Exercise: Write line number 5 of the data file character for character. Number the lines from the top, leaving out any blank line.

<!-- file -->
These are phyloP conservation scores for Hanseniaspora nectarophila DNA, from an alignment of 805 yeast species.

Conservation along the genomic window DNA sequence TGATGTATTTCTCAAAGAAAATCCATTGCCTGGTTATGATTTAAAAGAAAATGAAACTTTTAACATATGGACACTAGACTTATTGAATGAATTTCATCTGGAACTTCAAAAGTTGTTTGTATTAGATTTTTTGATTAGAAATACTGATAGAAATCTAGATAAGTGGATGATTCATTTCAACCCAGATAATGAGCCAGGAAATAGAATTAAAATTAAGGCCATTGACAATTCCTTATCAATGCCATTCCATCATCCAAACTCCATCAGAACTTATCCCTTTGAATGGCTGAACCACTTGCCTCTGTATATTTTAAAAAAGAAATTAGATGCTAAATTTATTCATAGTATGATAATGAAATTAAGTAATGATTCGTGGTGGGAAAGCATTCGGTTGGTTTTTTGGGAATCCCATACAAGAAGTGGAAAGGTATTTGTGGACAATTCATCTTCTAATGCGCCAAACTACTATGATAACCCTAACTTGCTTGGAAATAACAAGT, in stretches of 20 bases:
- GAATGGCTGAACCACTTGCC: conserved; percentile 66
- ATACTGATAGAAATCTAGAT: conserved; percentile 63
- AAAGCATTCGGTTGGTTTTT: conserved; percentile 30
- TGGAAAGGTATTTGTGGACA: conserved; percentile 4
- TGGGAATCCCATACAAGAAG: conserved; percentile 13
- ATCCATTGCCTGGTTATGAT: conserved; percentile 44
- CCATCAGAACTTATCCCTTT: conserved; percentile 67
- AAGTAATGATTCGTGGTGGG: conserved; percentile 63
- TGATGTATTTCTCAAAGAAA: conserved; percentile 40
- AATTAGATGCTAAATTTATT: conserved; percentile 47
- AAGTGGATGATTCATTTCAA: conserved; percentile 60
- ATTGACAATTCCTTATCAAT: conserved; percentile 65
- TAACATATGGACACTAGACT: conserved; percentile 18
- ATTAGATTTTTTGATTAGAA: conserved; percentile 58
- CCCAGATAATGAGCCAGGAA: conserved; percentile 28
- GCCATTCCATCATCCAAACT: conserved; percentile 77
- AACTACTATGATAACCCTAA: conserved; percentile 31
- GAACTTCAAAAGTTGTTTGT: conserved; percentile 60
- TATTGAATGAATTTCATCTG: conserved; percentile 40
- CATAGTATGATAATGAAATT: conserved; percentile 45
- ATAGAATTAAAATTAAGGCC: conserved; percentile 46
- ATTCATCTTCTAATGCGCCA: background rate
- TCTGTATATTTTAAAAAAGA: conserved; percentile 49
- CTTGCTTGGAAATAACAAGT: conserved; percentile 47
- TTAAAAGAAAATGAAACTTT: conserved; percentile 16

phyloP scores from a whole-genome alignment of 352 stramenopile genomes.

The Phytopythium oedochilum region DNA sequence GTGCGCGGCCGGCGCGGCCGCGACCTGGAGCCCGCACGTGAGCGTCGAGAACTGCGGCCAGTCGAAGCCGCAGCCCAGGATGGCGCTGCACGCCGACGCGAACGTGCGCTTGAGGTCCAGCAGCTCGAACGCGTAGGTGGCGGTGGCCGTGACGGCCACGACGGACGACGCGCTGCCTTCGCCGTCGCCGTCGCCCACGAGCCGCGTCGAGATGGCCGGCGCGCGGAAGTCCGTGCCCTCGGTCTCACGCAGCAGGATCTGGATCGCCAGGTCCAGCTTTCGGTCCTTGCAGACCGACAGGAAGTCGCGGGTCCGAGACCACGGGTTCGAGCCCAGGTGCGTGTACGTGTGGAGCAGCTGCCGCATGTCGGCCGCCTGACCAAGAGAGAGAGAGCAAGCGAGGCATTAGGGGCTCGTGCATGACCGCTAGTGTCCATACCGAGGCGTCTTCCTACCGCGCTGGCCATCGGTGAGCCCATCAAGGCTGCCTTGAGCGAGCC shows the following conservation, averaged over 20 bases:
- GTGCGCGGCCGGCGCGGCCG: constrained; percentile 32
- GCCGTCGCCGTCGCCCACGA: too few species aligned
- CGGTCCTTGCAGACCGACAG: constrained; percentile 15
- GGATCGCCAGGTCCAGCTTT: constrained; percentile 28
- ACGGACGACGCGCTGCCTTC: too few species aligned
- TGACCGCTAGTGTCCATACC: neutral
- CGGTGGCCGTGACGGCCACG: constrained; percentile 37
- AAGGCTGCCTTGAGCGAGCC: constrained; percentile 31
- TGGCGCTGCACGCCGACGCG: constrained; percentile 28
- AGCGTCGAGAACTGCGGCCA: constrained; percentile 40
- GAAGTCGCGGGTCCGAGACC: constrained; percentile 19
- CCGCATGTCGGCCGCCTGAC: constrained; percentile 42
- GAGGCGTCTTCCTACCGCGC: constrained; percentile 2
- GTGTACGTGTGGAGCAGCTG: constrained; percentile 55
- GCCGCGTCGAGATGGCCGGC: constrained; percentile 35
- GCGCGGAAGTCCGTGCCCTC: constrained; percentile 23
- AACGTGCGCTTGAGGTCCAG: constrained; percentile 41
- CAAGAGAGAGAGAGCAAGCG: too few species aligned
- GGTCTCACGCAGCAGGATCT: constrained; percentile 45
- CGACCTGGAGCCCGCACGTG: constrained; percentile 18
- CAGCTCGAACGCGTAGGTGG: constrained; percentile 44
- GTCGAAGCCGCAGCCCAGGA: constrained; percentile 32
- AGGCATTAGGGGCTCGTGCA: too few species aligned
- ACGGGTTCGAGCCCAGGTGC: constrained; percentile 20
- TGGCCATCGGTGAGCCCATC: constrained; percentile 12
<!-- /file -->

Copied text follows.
- AAAGCATTCGGTTGGTTTTT: conserved; percentile 30